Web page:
Ensuring premises selling alcohol meet their licensing requirements
Alcohol Licensing Officers at Community and Public Health monitor premises with alcohol licences and assist the local Medical Officers of Health to inquire into and report on proposed licence applications or renewals.
Medical Officers of Health report on all applications under the Sale and Supply of Alcohol Act 2012 for:
- On Licences such as pubs, restaurants, cafes, and bars;
- Off Licences including supermarkets, bottle stores and wineries;
- Club Licences such as sports clubs, RSAs, and working men’s clubs; and
- Special Licences – short term licences for particular events at normally unlicensed premises or locations, or to alter the conditions of a licence to allow for particular events.
The primary focus of these inquiries is the suitability of the applicant, including preventing alcohol-related harm and host responsibility.
Alcohol Licensing Officers collaborate with the Police and Licensing Inspectors from local councils as part of these inquiries, and when monitoring premises or running Controlled Purchase Operations. Controlled Purchase Operations (CPOs) involve visiting licensed premises and testing their procedures to ensure that:
- minors are not supplied with alcohol; and
- appropriate food is promoted and available – to meet legal requirements.
Training is available for sellers and servers of alcohol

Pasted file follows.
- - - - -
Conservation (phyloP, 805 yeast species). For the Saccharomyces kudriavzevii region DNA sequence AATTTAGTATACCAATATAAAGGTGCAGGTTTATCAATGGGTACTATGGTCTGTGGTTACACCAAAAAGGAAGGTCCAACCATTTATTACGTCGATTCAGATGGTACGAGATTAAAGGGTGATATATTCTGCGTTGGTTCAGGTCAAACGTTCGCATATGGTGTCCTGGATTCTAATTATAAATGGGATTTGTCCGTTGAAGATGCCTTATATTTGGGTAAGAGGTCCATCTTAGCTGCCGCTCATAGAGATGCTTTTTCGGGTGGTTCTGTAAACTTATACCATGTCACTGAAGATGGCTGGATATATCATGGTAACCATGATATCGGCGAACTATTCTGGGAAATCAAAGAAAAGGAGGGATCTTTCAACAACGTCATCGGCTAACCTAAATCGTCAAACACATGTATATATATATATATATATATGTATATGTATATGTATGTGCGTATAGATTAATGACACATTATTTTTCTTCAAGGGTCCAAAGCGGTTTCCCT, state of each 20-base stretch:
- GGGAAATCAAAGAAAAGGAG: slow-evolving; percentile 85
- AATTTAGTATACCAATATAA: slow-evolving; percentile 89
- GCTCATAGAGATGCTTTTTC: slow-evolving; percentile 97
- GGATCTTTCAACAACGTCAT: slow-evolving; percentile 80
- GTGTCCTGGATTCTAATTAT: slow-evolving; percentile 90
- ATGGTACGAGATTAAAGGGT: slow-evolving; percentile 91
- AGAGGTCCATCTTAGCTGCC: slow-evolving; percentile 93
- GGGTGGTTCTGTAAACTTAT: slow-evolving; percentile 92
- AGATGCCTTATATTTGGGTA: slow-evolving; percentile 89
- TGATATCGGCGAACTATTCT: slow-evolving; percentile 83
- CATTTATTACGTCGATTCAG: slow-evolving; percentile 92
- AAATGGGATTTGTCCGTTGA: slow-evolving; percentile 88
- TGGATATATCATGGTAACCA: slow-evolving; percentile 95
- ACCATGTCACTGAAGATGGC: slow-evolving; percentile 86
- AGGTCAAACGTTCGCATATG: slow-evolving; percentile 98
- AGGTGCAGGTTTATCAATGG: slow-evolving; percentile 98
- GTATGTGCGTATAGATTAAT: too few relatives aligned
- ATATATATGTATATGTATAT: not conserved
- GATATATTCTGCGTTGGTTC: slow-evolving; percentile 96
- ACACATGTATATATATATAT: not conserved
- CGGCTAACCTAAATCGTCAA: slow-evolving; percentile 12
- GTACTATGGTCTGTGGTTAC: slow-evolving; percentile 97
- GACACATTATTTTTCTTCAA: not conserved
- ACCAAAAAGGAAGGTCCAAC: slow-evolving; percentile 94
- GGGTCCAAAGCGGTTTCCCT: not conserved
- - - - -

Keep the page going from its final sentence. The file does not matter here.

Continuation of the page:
Community and Public Health’s Alcohol Licensing Officers support Licensed Controller Qualification training – a requirement for a Duty Manager’s Certificate.
Online training for sellers and servers of alcohol is available through ServeWise. ServeWise is a free national e-Learning tool for both on- and off-licensed premises. The modules focus on intoxication, minors, server intervention and host responsibility. The training programme takes a total of an hour to complete.
Contact your local CPH office for further information:
Ph: +64 3 364 1777
Fax: +64 3 379 6125
Ph: +64 3 687 2600
Fax: +64 3 688 6091
Ph: +64 3 768 1160
Fax: +64 3 768 1169
Have your say on alcohol in your community
There are many ways you can have your voice heard on alcohol in your community. You might have a specific concern or there might be an opportunity to take action.
Find out about alcohol license applications on your local Council website: